Author(s): Sidebottom AJ, Speculand B, Hensher R
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Abstract Replacements for the temporomandibular joint were developed in the early 1960s. Problems with various prostheses, notably the Kent VK1, led to detailed analysis of their risks and complications. In 1999 one type of prosthesis (the Christensen) was converted from an acrylic condyle on cobalt-chromium fossa to metal-on-metal cobalt-chrome condyle and fossa. This has been popular for the last 15 years in the UK, but since it was converted to the metal-on-metal variant there have been several cases of foreign body giant-cell reactions to the prosthesis. Of the 9 cases seen (out of 106 placed), 4 were found retrospectively to be sensitive to one of the metal components of the prosthesis; the others have not been tested to date. Other potential causes of this reaction are point contact, micromovement, or a lymphocyte-mediated response to the prosthesis.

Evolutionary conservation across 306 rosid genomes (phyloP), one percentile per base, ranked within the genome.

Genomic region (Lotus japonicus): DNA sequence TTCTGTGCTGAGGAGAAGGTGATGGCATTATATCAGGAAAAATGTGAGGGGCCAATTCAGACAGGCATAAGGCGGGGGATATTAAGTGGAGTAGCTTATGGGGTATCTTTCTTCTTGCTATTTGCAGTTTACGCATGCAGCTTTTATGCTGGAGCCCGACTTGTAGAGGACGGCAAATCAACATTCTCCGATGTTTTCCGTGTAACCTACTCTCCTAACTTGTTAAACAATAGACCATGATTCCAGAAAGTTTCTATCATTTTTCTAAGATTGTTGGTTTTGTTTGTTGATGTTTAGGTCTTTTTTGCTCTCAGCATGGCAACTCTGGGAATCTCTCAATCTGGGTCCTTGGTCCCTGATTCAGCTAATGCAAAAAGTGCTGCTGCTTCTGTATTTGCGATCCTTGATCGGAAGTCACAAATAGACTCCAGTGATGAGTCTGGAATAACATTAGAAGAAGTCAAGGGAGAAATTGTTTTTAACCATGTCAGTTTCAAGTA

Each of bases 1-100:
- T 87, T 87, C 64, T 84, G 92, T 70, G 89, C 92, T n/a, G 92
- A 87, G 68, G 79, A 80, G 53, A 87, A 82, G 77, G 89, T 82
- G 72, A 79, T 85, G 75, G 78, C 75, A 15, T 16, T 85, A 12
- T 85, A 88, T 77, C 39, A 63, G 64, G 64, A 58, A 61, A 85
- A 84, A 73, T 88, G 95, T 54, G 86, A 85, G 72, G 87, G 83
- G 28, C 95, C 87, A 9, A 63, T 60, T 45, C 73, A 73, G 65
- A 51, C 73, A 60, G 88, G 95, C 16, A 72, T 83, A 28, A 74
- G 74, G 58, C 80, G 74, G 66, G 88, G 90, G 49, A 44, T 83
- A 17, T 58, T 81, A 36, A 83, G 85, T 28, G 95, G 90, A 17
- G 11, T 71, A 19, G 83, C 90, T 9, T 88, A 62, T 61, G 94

This article was published in Br J Oral Maxillofac Surg
and referenced in Journal of Arthritis